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Hunger Striker Stands Firm on Trees

After 50 days, woman is still waiting for Davis to agree to save the state's old-growth forests.

November 26, 2002|Eric Bailey | Times Staff Writer

SACRAMENTO — For 50 days, she is said to have survived on water and a bit of broth, spending daylight hours in quiet protest under the boughs of a towering old redwood beside the state Capitol.

Susan Moloney has waged her hunger strike on the lawn of the Capitol to make a point about trees with the man who presides inside. When he first ran for office four years ago, Gov. Gray Davis vowed to save California's old-growth forests. He hasn't, as Moloney sees it, and she wants him to live up to that long-ago campaign promise.

"It is indeed sad we have to do these kinds of things to get attention," Moloney said Monday.

The governor refuses to be budged by this one-woman protest, saying through a spokesman that those remarks from the 1998 election stump have been misconstrued by Moloney and the media and that he has in fact saved plenty of the old trees.

"Public policy is not made by refusing to eat," said Steve Maviglio, Davis' spokesman. "This sort of thing is a publicity stunt, not an effort for meaningful change."

So they remained at loggerheads Monday on the cusp of a holiday known for feasting, not fasting: Moloney, the hunger striker, who thinks every tree older than the state's founding in 1850 should be spared the chain saw; and Davis, the governor, whose foes say only big contributions get big results.

Moloney was joined Monday by Julia Butterfly Hill, the tree sitter whose epic two-year vigil in the branches of a Humboldt County redwood ended in 1999 after loggers agreed to sell the tree to a nonprofit organization.

During a news conference Monday on the Capitol steps, Hill vowed to spend Thanksgiving week -- and perhaps longer -- fasting with Moloney to prod the governor toward adopting blanket protection for California's oldest trees.

"We're tired of the lies and tired of the spin," Hill said. "Now is the time for Gov. Davis to stop running from his promise."

Over the past 50 days, Moloney said, she has seen her weight drop more than 20 pounds. At 5-foot-5, she is now a gaunt 107 pounds. Bones in her hips and shoulders that never showed before now jut out. A native of New York, Moloney was a computer programmer until she moved to Humboldt County in the mid-90s and became an environmental activist. She's now executive director of the Campaign for Old Growth, a grass-roots group trying to put a measure on the state ballot to ban axing all trees more than 152 years old. The group tried to get an initiative on the November ballot, but failed to gather enough signatures.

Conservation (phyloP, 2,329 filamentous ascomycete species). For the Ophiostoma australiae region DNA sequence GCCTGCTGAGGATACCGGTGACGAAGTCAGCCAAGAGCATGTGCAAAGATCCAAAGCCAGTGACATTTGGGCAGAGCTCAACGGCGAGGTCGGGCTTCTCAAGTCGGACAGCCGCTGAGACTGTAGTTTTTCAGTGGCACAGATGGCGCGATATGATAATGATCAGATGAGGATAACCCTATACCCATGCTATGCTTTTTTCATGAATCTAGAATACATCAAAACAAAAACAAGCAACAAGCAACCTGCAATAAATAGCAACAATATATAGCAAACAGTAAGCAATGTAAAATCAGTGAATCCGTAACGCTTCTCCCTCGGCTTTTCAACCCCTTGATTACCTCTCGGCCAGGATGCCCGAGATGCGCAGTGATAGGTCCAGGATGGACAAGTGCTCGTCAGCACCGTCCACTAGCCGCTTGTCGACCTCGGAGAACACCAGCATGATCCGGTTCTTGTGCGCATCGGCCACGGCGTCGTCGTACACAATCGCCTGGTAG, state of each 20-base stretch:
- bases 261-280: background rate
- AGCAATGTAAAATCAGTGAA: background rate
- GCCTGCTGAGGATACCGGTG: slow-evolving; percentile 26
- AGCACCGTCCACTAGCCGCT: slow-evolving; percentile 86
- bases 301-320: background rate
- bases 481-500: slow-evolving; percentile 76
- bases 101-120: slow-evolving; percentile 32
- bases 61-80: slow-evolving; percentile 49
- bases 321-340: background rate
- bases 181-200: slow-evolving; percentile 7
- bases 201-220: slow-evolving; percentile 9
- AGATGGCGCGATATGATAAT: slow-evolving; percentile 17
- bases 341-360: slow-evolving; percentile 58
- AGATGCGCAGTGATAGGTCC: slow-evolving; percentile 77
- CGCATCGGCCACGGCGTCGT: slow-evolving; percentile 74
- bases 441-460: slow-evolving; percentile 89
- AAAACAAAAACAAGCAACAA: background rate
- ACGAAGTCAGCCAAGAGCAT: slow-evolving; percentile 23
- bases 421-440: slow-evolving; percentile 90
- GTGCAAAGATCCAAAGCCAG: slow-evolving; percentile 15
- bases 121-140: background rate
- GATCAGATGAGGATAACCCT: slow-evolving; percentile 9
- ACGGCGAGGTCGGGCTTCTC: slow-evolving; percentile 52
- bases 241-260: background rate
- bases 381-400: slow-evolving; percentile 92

The ballot measure is only the most recent cause in the war to save the North Coast redwoods, which has raged virtually unabated for more than a decade. With plenty of tree-sitting activists already in place on private timber tracts, Moloney began the hunger strike Oct. 7 as a new approach to get Davis' attention.

Each workday, she spends several hours in a canvas-backed camping chair. "It's not a Lazee Boy," she quipped, "but it's not bad." Overhead is the huge redwood tree dedicated to Gil Murray, a timber industry lobbyist who was the last victim of Unabomber Ted Kaczynski.

Early on, a few passersby gave Moloney a razzing. One even asked, "Want a hamburger?" Moloney, in fact, is a strict vegetarian. But mostly, Moloney said, she has heard only kind words of support and sympathy. Some people come up with tears in their eyes, she said, asking that she not hurt herself.

Though one Capitol worker claims to have seen Moloney sneaking a few Cheerios, the activist says she subsisted for the first 40 days only on water and herbal tea. After visiting a registered nurse, Moloney added vegetable broth and freshly juiced carrot and apple to her diet.

The worst effect, she said, has been a growing inability to withstand the foggy fall cold of Sacramento. She tries to outsmart it with layers of clothing. But she can last only about three hours outside now, forced to retreat to a friend's apartment for warmth. On weekends, she usually gets a ride home to Garberville to be with her family, where she said she continues to fast.

Some friends are worried she may be taking this cause too far.

"I've been begging her to quit," said Kent Stromsmoe, a Campaign for Old Growth activist. "I'm concerned the fast will affect her judgment. That she won't be reasonable about knowing when she should stop."

Moloney, who has started a Web site (www.fastforoldgrowth.org) to chart her effort, said she has no illusions about carrying on too long, no desire to compromise her long-term health. She said her mental acuity remains intact, and indeed during talks she seems sharp.

"I can feel it taking its toll in several ways," she said. "But I also feel very strong about carrying this through."

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